Dim Sum Brunch With Bells On at Park Chinois

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Walking into Park Chinois is like walking into a Chinese-inspired Wes Anderson movie. It’s a sumptuous cliché of Oriental, 1930s glamour, and utterly aware of its own kitsch charm. Despite it being mid-May, there’s a fire roaring away in the lobby. We walk past the door and into the dining room to find tasseled everything, waiting staff wearing actual waistcoats, and a jazz band crooning over the dining room at the head of a dancefloor. The bathroom taps are formed from golden swans. Plush is not the word.

Sitting on a settee so deeply cushioned we’re in danger of losing ourselves in it, we tear our eyes away from our surroundings and focus instead on the menu. It’s massive, and split into sections with Dim Sum at the top and larger meals towards the bottom. We don’t make it very far past the Dim Sum before we’re overcome by food-FOMO, and ask an enthusiastic and endearingly cheerful waiter for some help. He reels off his favourite dishes while we nod and look hungry.



The first offering to hit our table is a steaming basket of char sui bao – fluffy clouds of steamed dough with a sweet and yet still intensely savouring filling. Next, a house special – the har gau dumpling. Firm and tasty with a satisfying bite in the form of a perfectly-cooked prawn filling. The jazz band are still crooning as we tuck into beancurd and prawn cheung fun. Described by the waiter as a kind of Chinese cannelloni, it comes in a generous portion and is smothered in sauce at the table before your eyes.

We begin to feel full, but there’s more to come – deep-fried taro croquettes, looking like little hedgehogs in their crispy, spiky coating, which is somewhere between a pastry and a batter. They’re excellent with a good dunking in some chilli oil. Then, a hint of French influence that matches the chintz-upholstered armchairs, in the form of a venison puff – a button-like pod of pastry filled with peppery venison and topped with sesame seeds.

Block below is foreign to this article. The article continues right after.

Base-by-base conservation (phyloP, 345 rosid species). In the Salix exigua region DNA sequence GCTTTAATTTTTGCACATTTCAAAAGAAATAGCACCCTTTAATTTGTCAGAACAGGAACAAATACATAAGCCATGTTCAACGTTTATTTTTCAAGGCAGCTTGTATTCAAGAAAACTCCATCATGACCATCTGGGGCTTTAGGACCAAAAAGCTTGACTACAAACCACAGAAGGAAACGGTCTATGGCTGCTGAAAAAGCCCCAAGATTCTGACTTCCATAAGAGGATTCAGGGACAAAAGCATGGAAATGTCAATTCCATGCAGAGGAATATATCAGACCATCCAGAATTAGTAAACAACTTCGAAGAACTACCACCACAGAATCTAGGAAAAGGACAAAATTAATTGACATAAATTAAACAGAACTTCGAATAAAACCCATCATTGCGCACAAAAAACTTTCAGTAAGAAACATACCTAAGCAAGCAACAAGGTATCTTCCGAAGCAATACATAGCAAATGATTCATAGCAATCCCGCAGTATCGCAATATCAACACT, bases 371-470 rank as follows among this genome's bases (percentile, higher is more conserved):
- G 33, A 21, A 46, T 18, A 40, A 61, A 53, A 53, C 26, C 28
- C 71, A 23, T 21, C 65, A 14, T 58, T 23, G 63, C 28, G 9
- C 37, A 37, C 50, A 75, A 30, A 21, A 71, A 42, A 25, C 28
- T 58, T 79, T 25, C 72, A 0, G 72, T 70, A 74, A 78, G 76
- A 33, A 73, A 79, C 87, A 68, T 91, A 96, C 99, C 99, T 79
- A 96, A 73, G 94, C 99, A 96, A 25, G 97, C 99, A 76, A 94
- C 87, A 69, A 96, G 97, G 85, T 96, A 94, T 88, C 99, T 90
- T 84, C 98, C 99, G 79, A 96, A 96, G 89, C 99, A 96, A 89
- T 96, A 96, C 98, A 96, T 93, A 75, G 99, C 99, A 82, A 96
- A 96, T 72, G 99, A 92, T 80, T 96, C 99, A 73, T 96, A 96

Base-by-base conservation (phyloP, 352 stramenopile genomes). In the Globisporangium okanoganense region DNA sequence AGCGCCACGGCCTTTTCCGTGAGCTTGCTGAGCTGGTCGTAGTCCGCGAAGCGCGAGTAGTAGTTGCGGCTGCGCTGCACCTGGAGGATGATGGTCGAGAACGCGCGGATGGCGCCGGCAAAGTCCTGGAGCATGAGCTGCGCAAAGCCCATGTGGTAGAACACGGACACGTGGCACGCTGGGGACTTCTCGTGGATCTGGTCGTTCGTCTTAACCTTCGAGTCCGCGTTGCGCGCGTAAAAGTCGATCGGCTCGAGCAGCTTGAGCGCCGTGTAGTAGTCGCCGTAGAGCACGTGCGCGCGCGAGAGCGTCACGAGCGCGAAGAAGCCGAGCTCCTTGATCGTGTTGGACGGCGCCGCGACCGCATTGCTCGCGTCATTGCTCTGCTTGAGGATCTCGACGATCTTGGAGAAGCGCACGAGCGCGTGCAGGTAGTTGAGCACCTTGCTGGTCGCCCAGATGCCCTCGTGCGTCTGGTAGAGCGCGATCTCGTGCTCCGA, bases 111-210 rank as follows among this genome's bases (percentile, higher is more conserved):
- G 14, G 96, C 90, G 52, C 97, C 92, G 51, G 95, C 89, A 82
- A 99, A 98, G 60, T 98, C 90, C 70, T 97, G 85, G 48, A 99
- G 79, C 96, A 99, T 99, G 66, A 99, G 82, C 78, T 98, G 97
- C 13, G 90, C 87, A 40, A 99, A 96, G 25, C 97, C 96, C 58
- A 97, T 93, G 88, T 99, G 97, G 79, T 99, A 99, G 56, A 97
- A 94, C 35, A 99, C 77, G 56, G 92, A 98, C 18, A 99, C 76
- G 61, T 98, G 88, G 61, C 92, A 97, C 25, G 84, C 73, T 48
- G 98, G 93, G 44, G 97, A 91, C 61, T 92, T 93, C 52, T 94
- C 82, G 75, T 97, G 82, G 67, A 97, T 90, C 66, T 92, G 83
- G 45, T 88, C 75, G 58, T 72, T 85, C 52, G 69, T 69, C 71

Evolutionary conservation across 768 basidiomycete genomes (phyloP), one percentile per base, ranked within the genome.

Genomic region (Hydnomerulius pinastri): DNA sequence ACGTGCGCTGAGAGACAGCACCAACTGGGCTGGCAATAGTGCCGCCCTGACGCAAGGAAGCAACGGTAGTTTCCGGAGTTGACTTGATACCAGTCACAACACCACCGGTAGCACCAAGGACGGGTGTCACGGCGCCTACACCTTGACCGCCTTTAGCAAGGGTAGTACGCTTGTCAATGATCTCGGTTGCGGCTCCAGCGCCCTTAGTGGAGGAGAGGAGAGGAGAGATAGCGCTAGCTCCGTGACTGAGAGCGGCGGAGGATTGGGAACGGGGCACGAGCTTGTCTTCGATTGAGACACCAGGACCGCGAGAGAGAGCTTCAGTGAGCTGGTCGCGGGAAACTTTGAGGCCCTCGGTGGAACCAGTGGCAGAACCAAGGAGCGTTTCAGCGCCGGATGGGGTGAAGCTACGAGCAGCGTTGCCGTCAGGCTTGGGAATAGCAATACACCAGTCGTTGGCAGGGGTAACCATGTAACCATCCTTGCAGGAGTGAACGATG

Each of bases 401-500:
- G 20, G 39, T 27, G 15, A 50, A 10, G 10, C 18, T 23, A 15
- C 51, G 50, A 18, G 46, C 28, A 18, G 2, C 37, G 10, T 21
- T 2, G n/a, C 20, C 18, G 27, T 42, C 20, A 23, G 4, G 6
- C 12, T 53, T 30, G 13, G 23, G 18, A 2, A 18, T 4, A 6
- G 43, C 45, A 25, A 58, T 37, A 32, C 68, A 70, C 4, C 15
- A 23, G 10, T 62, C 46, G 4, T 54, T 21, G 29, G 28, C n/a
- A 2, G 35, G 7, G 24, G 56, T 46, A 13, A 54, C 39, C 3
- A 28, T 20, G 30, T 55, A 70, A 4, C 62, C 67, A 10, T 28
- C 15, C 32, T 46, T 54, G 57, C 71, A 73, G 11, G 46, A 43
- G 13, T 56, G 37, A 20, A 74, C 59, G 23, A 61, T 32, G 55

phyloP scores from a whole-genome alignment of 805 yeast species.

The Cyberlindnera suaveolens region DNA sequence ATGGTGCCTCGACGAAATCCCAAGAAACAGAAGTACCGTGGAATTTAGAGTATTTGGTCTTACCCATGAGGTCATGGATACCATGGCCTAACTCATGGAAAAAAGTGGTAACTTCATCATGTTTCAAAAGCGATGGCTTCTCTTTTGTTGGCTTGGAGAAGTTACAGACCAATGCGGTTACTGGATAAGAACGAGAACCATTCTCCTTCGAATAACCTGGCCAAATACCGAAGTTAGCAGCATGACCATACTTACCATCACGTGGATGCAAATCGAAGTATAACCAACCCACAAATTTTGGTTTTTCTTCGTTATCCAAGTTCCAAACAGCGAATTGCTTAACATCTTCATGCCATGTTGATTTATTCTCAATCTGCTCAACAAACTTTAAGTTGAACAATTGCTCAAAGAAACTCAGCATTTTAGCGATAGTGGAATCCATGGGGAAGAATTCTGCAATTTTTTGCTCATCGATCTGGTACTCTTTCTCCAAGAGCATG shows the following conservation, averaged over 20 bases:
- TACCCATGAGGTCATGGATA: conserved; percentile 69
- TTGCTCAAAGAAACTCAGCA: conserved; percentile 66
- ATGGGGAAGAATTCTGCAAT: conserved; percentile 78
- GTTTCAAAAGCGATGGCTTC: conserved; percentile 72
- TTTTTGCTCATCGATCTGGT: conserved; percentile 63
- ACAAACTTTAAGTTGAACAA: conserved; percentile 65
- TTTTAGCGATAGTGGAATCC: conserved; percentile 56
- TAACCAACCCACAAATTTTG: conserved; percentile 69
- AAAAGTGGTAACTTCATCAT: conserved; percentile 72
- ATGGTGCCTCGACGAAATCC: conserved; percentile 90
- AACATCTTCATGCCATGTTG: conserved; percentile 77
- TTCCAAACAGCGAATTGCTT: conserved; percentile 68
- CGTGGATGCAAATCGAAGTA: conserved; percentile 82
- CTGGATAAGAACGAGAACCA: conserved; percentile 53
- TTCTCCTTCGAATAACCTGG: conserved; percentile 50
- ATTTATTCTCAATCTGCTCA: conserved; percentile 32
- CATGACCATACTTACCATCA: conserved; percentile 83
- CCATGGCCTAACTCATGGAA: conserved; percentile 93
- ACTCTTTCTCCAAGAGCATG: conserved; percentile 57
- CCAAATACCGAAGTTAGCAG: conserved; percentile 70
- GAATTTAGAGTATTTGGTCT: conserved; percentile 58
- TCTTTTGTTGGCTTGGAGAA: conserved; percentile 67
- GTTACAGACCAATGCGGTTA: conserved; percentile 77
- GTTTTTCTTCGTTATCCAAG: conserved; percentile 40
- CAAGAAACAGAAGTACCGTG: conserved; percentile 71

Finally, we were unable to resist what was listed as an appetiser but turns out to be a dish large enough to feed four: Iberico rack of ribs, slow-cooked and smoked in fragrant Jasmine tea. It’s carved up at your table, where the meat falls of the bone with minimal persuasion. It’s everything ribs should be – sticky, sweet, tender, and messy. There’s a hint of the Jasmine in the air around it, but not a strong flavour.
Park Chinois is a caricature of an opulent Chinese restaurant (though without a lazy Susan in sight), utterly civilised and still heaps of fun. It’s expensive, for sure (their infamously good duck is on the dinner menu for £95) but, as an experience, it’s fantastic, and well worth considering for something special. Or just, you know… an excuse to dress up and feel fancy.

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